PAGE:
The burgundy-purple glaze on this open-faced apple pie prepares the appetite for something different: hints of sweet and savory from the ruby port and balsamic vinegar in the filling. Choose a flavorful apple such as a Cortland: not the firmest, but sturdier than a McIntosh.
We tested this using the food-processor method and recipe for Bubby's All-Butter Pastry Pie Dough. The directions are specific and therefore lengthy, but this pie is not hard to make.
The pie, loosely covered, can be refrigerated for up to 4 days.
Yield: Makes one 9-inch pie
- For the crust
- 4 to 5 tablespoons ice-cold water, plus ice cubes as needed
- 1 1/2 cups flour, plus more for dusting the work surface
- 8 tablespoons (1 stick) chilled unsalted butter
- 1/4 teaspoon salt
- For the filling
- 6 large, firm apples, such as Cortland
- 2 tablespoons unsalted butter
- 3 tablespoons sugar
- 2 tablespoons freshly squeezed lemon juice (from 1/2 large lemon)
- 1 1/2 tablespoons flour
- 1 tablespoon ruby port
- 1/2 teaspoon vanilla extract
- 1/2 teaspoon balsamic vinegar
- 1/4 teaspoon freshly ground black pepper
- 1/4 teaspoon salt
- 1/4 teaspoon ground cinnamon
- Pinch freshly grated nutmeg
- Pinch ground cloves
- For the glaze
- 1 cup fresh or frozen blackberries
- 2 tablespoons sugar
- Few drops of water (optional)
For the crust: Measure out the water for the crust (with a bit of extra water in case you need more) and add a few ice cubes. Chill it in the freezer.
Use a little of the measured flour to lightly coat the cold stick of butter; cut the butter in half lengthwise and coat its newly cut surfaces; cut again lengthwise into quarters and repeat the coating. Cut again into 1-inch pieces and coat in the flour.
Combine the flour, salt and coated butter pieces in the large bowl of a food processor. Pulse it a few times; stop and shake the bowl to make sure the butter is evenly distributed. Pulse the mixture until the larger fat pieces are the size of shelled peas and the smallest pieces are the size of lentils. Do not overmix; it should take fewer than 10 pulses to achieve the right consistency. Transfer the flour-butter mixture to a bowl and refrigerate for 5 to 10 minutes.
When the mixture is chilled, add the water by hand, starting with 2 or 3 tablespoons. Use your hands to quickly toss the mixture with a light upward motion to distribute the water evenly throughout. Work the dough as little as possible. Sprinkle water as needed just until the dough comes together. Form a ball of dough and use it to mop up any remaining crumbs in the bowl; if they pick up easily, the dough is probably wet enough. (If your dough is quite sticky, soft and wet, it is better to start over. If the butter no longer feels cool to the touch, put the mixture in the freezer for 5 to 10 minutes.) Wrap the ball of dough in plastic wrap and refrigerate for at least 30 minutes and up to overnight.
When the dough is chilled, have ready a 9-inch pie plate.
Lightly flour a work surface and a rolling pin. Unwrap the chilled ball of dough and use the palm of your hand to gently press it into a flat disk, patting any cracked edges until they are smooth. Sprinkle both sides of the disk with flour. Roll from the center, using less pressure as you near the edges. If the edges start to crack and separate, gently squeeze them back together. As you roll the dough -- lifting, dusting it with flour, rotating it to create a larger, even circle -- you should be able to see the fat take on a marbled look in the dough. Dust with more flour as needed to keep the dough from sticking, or chill the dough if it becomes too soft to handle.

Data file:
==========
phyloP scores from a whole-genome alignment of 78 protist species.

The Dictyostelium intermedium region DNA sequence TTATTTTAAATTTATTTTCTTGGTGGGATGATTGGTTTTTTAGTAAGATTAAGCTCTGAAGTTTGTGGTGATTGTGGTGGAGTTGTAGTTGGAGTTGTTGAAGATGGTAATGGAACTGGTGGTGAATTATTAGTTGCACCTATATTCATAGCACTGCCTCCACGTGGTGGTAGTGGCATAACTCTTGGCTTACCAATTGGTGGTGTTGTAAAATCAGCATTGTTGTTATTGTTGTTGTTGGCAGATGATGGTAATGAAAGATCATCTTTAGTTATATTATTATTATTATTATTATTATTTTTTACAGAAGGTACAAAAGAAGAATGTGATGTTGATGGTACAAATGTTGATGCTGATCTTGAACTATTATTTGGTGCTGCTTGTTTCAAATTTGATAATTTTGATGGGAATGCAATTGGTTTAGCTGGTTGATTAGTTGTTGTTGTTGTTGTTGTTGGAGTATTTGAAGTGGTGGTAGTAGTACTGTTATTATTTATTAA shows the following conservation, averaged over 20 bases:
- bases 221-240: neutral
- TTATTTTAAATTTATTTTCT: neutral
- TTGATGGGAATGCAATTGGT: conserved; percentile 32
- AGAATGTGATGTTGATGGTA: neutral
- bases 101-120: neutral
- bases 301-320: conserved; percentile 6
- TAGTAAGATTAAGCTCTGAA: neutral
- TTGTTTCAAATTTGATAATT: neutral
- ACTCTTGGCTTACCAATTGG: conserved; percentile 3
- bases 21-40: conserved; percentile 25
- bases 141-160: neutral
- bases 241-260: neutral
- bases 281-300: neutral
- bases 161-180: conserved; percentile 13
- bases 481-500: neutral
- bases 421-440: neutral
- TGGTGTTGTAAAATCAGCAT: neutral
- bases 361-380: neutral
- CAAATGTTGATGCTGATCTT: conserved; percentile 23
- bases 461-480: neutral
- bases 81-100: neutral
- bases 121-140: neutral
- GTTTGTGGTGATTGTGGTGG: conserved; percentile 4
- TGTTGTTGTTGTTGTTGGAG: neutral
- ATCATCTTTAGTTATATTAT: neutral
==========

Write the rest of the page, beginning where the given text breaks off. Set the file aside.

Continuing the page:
When the dough measures 11 inches across, loosely fold it in half, then in quarters. Center the tip of the dough wedge in the pie plate and gently unfold to cover the bottom and sides, being careful not to press or stretch the dough (or it will pull back during baking). Trim and crimp the edges as desired; cover loosely with plastic wrap and refrigerate while you make the filling.
Preheat the oven to 450 degrees. Have ready a large rimmed baking sheet.
For the filling: Peel and core the apples and cut them into 1/4-inch-thick slices.
In a large nonstick skillet over medium heat, melt the butter. Add the apple slices and cook for 2 to 3 minutes, stirring, until their outer edges have softened. Add the sugar, lemon juice, flour, port, vanilla extract, vinegar, pepper, salt, cinnamon, nutmeg and cloves, mixing gently to combine. Transfer the filling to the prepared, chilled crust. Cover loosely with aluminum foil (to keep the apples from drying out) and place the pie on the baking sheet. Bake for 10 minutes or until the crust looks dry. Reduce the temperature to 350 degrees and bake for about 30 minutes or until the apples can be easily pierced with a knife and the edges of the crust are golden brown. If the crust is not done, remove the foil, increase the temperature to 425 degrees and bake for 5 minutes. Transfer the pie to a wire rack to cool to room temperature.
Meanwhile, make the glaze: Combine the berries and sugar in a small saucepan over medium-low heat (if necessary, sprinkle a few drops of water over fresh berries to help them start cooking). Stir gently to combine. Cook for 8 to 10 minutes, breaking up the berries with a spoon. Strain the mixture through a fine-mesh strainer, discarding the pulp and seeds. Return the liquid to the saucepan and increase the heat to medium-high. Cook for about 10 minutes, stirring occasionally, or until the liquid thickens and can coat the back of a spoon. Remove from the heat and cover until ready to use.
Spread the glaze evenly over the cooled pie (if the pie is too warm, the apples will absorb too much of the glaze). Cover loosely with wax paper and refrigerate the pie for 30 minutes before serving.
Adapted from "Bubby's Homemade Pies," by Ron Silver and Jen Bervin (Wiley, 2007).
Tested by Bonnie S. Benwick.
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